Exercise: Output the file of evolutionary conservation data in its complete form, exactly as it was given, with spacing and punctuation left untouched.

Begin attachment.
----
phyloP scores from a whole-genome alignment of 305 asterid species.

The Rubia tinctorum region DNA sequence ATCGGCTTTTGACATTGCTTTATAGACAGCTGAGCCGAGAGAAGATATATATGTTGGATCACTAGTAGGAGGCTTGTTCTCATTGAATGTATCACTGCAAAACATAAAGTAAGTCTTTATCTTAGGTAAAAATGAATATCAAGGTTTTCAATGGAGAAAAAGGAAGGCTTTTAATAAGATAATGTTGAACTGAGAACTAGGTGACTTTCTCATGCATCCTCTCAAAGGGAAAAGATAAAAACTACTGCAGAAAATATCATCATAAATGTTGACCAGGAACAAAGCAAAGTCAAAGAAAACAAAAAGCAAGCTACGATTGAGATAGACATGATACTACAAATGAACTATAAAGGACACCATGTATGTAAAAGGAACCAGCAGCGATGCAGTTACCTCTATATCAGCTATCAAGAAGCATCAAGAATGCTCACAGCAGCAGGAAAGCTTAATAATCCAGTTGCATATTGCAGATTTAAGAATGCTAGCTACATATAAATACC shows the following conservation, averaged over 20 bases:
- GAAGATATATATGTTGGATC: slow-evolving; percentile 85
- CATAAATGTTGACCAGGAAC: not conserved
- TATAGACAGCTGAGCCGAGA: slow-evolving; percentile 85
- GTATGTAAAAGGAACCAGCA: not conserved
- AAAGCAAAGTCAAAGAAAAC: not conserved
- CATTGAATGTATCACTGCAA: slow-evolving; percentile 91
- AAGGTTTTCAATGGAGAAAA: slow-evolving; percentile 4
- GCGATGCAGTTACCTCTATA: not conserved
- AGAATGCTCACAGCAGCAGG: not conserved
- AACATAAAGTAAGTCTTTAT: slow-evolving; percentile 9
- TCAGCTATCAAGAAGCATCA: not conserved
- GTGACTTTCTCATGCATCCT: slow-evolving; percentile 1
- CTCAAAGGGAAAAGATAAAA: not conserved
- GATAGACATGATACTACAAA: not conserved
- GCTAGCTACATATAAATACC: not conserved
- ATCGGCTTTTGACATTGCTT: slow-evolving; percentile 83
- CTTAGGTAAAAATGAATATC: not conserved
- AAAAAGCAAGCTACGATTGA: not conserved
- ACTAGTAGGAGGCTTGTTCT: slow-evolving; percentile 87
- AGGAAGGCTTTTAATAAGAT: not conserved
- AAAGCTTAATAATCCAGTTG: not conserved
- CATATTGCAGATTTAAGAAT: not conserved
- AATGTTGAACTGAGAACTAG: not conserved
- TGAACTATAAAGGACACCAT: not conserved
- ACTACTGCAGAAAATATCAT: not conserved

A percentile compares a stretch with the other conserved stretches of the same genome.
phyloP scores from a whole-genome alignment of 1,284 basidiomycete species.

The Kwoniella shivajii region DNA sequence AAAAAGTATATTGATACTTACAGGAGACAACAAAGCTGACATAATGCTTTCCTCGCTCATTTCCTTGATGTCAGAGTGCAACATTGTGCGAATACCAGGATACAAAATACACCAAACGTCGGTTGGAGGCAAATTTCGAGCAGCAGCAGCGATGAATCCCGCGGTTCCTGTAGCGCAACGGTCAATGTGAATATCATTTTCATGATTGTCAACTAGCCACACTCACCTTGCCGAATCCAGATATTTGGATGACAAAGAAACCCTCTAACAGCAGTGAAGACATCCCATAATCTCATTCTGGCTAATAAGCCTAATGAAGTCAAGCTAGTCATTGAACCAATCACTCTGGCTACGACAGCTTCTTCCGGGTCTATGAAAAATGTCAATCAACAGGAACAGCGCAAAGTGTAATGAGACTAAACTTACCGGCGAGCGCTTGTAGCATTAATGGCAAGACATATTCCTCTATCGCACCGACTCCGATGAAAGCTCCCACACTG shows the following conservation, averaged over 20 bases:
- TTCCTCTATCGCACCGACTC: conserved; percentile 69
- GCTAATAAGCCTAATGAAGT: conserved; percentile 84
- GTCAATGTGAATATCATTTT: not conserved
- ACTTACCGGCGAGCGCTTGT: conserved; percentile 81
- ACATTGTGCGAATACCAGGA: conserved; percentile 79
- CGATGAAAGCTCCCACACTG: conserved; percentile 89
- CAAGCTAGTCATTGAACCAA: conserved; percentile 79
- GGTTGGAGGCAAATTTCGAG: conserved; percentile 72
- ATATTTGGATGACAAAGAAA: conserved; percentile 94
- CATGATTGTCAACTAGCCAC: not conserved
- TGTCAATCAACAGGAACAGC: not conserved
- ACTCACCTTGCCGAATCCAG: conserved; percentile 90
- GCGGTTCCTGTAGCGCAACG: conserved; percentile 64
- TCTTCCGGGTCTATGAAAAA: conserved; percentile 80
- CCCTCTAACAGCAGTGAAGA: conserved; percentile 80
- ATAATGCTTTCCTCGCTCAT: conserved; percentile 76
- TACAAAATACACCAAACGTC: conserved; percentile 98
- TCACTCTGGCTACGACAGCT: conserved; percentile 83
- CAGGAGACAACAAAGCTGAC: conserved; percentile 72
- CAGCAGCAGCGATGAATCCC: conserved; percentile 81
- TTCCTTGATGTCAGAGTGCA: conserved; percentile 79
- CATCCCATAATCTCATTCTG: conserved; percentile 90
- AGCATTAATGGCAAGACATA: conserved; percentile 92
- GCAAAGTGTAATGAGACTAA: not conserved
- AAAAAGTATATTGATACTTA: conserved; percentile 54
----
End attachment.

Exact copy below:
phyloP scores from a whole-genome alignment of 305 asterid species.

The Rubia tinctorum region DNA sequence ATCGGCTTTTGACATTGCTTTATAGACAGCTGAGCCGAGAGAAGATATATATGTTGGATCACTAGTAGGAGGCTTGTTCTCATTGAATGTATCACTGCAAAACATAAAGTAAGTCTTTATCTTAGGTAAAAATGAATATCAAGGTTTTCAATGGAGAAAAAGGAAGGCTTTTAATAAGATAATGTTGAACTGAGAACTAGGTGACTTTCTCATGCATCCTCTCAAAGGGAAAAGATAAAAACTACTGCAGAAAATATCATCATAAATGTTGACCAGGAACAAAGCAAAGTCAAAGAAAACAAAAAGCAAGCTACGATTGAGATAGACATGATACTACAAATGAACTATAAAGGACACCATGTATGTAAAAGGAACCAGCAGCGATGCAGTTACCTCTATATCAGCTATCAAGAAGCATCAAGAATGCTCACAGCAGCAGGAAAGCTTAATAATCCAGTTGCATATTGCAGATTTAAGAATGCTAGCTACATATAAATACC shows the following conservation, averaged over 20 bases:
- GAAGATATATATGTTGGATC: slow-evolving; percentile 85
- CATAAATGTTGACCAGGAAC: not conserved
- TATAGACAGCTGAGCCGAGA: slow-evolving; percentile 85
- GTATGTAAAAGGAACCAGCA: not conserved
- AAAGCAAAGTCAAAGAAAAC: not conserved
- CATTGAATGTATCACTGCAA: slow-evolving; percentile 91
- AAGGTTTTCAATGGAGAAAA: slow-evolving; percentile 4
- GCGATGCAGTTACCTCTATA: not conserved
- AGAATGCTCACAGCAGCAGG: not conserved
- AACATAAAGTAAGTCTTTAT: slow-evolving; percentile 9
- TCAGCTATCAAGAAGCATCA: not conserved
- GTGACTTTCTCATGCATCCT: slow-evolving; percentile 1
- CTCAAAGGGAAAAGATAAAA: not conserved
- GATAGACATGATACTACAAA: not conserved
- GCTAGCTACATATAAATACC: not conserved
- ATCGGCTTTTGACATTGCTT: slow-evolving; percentile 83
- CTTAGGTAAAAATGAATATC: not conserved
- AAAAAGCAAGCTACGATTGA: not conserved
- ACTAGTAGGAGGCTTGTTCT: slow-evolving; percentile 87
- AGGAAGGCTTTTAATAAGAT: not conserved
- AAAGCTTAATAATCCAGTTG: not conserved
- CATATTGCAGATTTAAGAAT: not conserved
- AATGTTGAACTGAGAACTAG: not conserved
- TGAACTATAAAGGACACCAT: not conserved
- ACTACTGCAGAAAATATCAT: not conserved

A percentile compares a stretch with the other conserved stretches of the same genome.
phyloP scores from a whole-genome alignment of 1,284 basidiomycete species.

The Kwoniella shivajii region DNA sequence AAAAAGTATATTGATACTTACAGGAGACAACAAAGCTGACATAATGCTTTCCTCGCTCATTTCCTTGATGTCAGAGTGCAACATTGTGCGAATACCAGGATACAAAATACACCAAACGTCGGTTGGAGGCAAATTTCGAGCAGCAGCAGCGATGAATCCCGCGGTTCCTGTAGCGCAACGGTCAATGTGAATATCATTTTCATGATTGTCAACTAGCCACACTCACCTTGCCGAATCCAGATATTTGGATGACAAAGAAACCCTCTAACAGCAGTGAAGACATCCCATAATCTCATTCTGGCTAATAAGCCTAATGAAGTCAAGCTAGTCATTGAACCAATCACTCTGGCTACGACAGCTTCTTCCGGGTCTATGAAAAATGTCAATCAACAGGAACAGCGCAAAGTGTAATGAGACTAAACTTACCGGCGAGCGCTTGTAGCATTAATGGCAAGACATATTCCTCTATCGCACCGACTCCGATGAAAGCTCCCACACTG shows the following conservation, averaged over 20 bases:
- TTCCTCTATCGCACCGACTC: conserved; percentile 69
- GCTAATAAGCCTAATGAAGT: conserved; percentile 84
- GTCAATGTGAATATCATTTT: not conserved
- ACTTACCGGCGAGCGCTTGT: conserved; percentile 81
- ACATTGTGCGAATACCAGGA: conserved; percentile 79
- CGATGAAAGCTCCCACACTG: conserved; percentile 89
- CAAGCTAGTCATTGAACCAA: conserved; percentile 79
- GGTTGGAGGCAAATTTCGAG: conserved; percentile 72
- ATATTTGGATGACAAAGAAA: conserved; percentile 94
- CATGATTGTCAACTAGCCAC: not conserved
- TGTCAATCAACAGGAACAGC: not conserved
- ACTCACCTTGCCGAATCCAG: conserved; percentile 90
- GCGGTTCCTGTAGCGCAACG: conserved; percentile 64
- TCTTCCGGGTCTATGAAAAA: conserved; percentile 80
- CCCTCTAACAGCAGTGAAGA: conserved; percentile 80
- ATAATGCTTTCCTCGCTCAT: conserved; percentile 76
- TACAAAATACACCAAACGTC: conserved; percentile 98
- TCACTCTGGCTACGACAGCT: conserved; percentile 83
- CAGGAGACAACAAAGCTGAC: conserved; percentile 72
- CAGCAGCAGCGATGAATCCC: conserved; percentile 81
- TTCCTTGATGTCAGAGTGCA: conserved; percentile 79
- CATCCCATAATCTCATTCTG: conserved; percentile 90
- AGCATTAATGGCAAGACATA: conserved; percentile 92
- GCAAAGTGTAATGAGACTAA: not conserved
- AAAAAGTATATTGATACTTA: conserved; percentile 54